In fact, they’re mostly things I’d love to say to adults too.
But what having a child did was make me instantly aware that my shows don’t exist in a vacuum. Suddenly, my mission to create a great show wasn’t enough. My children weren’t just going to be affected by what I make ‘ they were going to be exposed to the entire industry. The great, the good, the bad, the really bad, the really, really bad, the… you get the idea. The responsibility of my job, something I’ve always taken very seriously, became even greater. But, more than that, my place in the whole chain shifted.
I was no longer just part of the supply. I was also the demand.
That’s like going from being some guy in a factory making tubes for missiles to being dumped in a war zone during a bombardment. Okay, that’s a little dramatic but it’s the right idea. When those missiles are being directed at you (or your children) it makes you think hard about not just what you do, but what everyone else is doing. And why.
So, yes, it matters.
Happy birthday to my lovely little girl, Daisy! Daddy loves you very much!
My daughter Daisy learned the letter ‘D’ from classic Sesame Street DVDs. Okay, so she now knows all her letters but learning ‘D’ was a big deal back in the day.
Couldn’t I have taught her ‘D’ myself?
It took Grover for her to retain it. Grover is apparently a better educator to my daughter than I am. Regular Grover, that is ‘ that’s what he’s called in our house to distinguish him from Super Grover. I guess I shouldn’t be surprised. I do just about everything that lovable blue guy tells me to. But it’s a real indicator of the power of television. A power not always used for good but, in this case, was very positive.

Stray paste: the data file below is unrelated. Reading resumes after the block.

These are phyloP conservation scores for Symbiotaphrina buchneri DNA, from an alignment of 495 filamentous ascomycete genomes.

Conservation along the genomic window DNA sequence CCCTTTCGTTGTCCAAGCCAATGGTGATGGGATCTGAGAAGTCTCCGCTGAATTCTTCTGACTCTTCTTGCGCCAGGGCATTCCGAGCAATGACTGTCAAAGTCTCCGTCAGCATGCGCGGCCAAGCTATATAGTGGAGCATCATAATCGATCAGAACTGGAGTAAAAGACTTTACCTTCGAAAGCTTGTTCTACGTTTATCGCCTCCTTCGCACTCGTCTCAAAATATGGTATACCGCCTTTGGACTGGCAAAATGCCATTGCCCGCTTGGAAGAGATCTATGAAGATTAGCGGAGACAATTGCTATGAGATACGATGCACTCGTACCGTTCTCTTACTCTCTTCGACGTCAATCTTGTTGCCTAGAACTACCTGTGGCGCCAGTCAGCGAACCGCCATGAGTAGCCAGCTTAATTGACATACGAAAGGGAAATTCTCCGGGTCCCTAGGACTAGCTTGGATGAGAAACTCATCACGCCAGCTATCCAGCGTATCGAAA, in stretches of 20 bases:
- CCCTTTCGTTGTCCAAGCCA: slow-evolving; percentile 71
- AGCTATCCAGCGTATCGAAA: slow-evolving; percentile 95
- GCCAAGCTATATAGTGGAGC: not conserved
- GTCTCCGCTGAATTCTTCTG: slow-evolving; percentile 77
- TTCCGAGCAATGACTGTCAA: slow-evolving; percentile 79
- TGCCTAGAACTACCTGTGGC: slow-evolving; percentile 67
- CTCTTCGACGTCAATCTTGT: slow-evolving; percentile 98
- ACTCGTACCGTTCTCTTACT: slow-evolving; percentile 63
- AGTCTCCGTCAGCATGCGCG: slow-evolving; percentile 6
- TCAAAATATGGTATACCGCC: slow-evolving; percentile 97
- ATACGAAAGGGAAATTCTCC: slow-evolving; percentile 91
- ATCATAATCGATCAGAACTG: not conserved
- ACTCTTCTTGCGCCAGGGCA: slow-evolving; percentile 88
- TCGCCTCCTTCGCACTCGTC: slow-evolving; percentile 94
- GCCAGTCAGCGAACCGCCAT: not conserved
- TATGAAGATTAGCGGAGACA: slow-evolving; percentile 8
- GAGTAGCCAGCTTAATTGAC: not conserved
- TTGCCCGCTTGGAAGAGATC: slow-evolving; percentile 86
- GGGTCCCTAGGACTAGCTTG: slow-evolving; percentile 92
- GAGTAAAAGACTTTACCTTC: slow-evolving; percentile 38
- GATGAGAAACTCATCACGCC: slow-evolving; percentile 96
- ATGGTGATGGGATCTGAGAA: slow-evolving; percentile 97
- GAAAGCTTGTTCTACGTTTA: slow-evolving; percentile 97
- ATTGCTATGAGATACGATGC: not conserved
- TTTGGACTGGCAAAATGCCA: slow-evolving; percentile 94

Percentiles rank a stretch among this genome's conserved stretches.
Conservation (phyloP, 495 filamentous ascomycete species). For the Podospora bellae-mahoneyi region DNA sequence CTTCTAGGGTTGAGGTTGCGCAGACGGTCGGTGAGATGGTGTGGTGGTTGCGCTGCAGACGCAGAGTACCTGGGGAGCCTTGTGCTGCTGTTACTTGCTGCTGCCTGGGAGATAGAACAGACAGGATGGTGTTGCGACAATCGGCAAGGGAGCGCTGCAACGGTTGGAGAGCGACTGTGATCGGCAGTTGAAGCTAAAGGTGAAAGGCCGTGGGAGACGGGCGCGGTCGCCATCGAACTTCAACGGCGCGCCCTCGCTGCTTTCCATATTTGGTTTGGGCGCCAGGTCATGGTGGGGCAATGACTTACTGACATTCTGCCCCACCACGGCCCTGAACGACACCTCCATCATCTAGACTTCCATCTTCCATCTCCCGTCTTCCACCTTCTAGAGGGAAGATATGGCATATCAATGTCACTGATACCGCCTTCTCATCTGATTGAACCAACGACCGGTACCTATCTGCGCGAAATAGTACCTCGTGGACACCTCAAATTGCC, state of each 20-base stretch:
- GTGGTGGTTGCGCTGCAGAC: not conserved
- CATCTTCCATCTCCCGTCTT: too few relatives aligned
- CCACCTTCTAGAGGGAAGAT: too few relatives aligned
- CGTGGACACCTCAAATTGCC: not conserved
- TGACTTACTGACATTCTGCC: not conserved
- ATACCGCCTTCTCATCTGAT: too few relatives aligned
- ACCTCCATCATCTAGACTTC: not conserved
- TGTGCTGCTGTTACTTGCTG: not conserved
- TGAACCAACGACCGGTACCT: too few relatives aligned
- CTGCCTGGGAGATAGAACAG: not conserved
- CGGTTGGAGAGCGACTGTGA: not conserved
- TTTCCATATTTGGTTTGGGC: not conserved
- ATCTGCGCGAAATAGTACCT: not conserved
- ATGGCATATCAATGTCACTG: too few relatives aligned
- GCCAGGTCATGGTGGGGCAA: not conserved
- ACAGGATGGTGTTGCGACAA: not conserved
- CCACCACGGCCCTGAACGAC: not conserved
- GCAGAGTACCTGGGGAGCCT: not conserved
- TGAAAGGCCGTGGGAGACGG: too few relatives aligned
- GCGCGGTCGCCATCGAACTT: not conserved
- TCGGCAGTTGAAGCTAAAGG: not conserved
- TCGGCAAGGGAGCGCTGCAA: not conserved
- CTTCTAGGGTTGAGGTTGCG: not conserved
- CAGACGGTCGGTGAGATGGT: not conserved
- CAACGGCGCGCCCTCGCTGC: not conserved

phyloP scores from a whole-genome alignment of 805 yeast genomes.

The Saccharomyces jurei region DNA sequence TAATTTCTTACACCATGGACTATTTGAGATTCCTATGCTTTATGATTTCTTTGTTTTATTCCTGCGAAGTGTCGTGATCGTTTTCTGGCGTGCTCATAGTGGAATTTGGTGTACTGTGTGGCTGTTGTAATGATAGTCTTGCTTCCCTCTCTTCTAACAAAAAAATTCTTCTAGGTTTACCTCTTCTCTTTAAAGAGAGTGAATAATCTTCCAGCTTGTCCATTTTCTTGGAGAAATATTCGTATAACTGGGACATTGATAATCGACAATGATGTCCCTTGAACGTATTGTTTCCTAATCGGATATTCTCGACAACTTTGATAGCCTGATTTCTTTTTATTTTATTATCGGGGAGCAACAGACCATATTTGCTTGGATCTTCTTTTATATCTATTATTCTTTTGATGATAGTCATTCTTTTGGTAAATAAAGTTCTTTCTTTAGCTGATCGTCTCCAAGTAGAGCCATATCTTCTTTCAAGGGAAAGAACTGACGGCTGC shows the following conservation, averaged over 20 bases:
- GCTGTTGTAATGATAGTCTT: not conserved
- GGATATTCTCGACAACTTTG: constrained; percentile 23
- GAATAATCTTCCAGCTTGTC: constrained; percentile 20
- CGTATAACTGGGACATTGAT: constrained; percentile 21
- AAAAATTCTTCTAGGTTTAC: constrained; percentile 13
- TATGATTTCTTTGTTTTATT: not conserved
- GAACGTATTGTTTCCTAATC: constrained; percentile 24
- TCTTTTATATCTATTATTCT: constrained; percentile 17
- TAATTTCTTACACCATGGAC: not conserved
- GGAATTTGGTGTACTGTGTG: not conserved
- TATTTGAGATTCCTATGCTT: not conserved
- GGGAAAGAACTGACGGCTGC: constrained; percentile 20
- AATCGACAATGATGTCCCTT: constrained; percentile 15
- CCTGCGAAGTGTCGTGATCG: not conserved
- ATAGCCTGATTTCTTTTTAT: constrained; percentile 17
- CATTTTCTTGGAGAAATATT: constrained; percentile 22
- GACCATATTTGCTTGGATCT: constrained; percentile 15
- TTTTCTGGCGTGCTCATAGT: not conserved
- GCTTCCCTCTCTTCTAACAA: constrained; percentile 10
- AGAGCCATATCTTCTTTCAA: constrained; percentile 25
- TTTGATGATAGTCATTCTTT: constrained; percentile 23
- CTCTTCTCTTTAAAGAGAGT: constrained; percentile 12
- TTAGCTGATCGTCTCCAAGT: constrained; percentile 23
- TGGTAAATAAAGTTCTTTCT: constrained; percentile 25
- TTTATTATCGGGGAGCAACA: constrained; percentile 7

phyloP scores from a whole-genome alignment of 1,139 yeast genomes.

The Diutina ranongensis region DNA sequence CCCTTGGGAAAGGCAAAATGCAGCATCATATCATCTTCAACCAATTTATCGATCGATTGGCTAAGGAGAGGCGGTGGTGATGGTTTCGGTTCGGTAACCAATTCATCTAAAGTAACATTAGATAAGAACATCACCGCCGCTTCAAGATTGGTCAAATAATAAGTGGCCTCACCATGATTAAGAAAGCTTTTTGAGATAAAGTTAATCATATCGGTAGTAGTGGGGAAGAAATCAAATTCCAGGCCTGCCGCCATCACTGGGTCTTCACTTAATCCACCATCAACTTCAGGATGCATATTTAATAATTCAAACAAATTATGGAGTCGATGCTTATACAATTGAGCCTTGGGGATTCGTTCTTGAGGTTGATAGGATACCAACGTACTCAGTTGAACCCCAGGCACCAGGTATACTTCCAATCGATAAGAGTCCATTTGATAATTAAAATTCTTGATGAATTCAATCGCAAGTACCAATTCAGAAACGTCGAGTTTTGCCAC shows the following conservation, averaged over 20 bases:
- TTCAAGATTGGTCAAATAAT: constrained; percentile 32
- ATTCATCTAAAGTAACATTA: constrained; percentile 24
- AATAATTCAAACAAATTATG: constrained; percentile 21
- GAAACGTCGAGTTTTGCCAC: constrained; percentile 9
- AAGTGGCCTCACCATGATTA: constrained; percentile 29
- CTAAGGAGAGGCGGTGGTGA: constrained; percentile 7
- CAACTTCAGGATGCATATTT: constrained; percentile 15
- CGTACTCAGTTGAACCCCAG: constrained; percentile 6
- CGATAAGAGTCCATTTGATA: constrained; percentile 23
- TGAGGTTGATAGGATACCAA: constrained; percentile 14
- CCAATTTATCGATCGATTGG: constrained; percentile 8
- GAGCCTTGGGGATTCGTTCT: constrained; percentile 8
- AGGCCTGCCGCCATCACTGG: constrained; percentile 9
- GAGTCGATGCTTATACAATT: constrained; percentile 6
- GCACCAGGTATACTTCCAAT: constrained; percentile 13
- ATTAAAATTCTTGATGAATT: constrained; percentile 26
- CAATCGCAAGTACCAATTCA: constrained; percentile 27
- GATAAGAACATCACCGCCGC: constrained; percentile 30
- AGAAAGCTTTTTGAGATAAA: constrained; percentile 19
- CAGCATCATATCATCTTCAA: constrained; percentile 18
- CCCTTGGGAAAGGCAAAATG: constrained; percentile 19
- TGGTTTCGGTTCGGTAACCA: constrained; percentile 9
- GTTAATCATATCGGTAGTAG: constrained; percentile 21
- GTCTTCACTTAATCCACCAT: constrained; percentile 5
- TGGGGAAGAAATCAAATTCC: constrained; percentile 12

As a fan, it seems odd to me that Sesame Workshop are sitting on years and years of fantastic educational television, thousands of episodes, and are only releasing the odd special or classic set here and there with very few episodes. Or unconnected clips on their website.
I know whole seasons are too much to hope for given the volume but how about a full 26-episode set, Sesame Workshop? Featuring every letter of the alphabet? Or 31 even, giving the vowels twice the importance, as you did on the show?
If anyone knows anyone at Sesame Workshop, please tell them to sort it out and get back to me when the set is coming out. Thanks!
When I was growing up, we just had a few channels. Shows like Playschool, Roobarb, the Flumps and other classics were broadcast only at very specific times. Television was more of a family thing. We’d all gather round to watch Scooby-Doo (the fact that every episode was pretty much the same driving my mother absolutely insane).
Things are very different now. It’s not about family viewing. There are dedicated children’s channels for very narrow demographics, some broadcasting 24 hours a day. DVDs at the ready at all times. Sky+. Instant children’s television.
Instant gratification. End of family viewing. Never a moment without the possibility of television.
Is this a bad thing?
Well, I don’t know. I was reading a statistic a while back from an old study that said that many children were engaging in ‘passive’ viewing of adult television for around 80 minutes a day. As in, they were around for the news, movies, dramas and so on. No matter how nice and fun those children’s classics were, their air time was very limited. If the television was on outside of those times, it was television inappropriate for young children.
As far back as 1941, it was seen that 76% of children habitually exposed to movies and radio dramas (it was the early days of television) suffered from increased nervousness. Sleep disturbances were found in 85% (Preston, 1941). Stats that have been backed up in research since.
And yet even now, adult soaps like Eastenders, which (let’s be honest) is pretty dark and very miserable, rate highly among young audiences.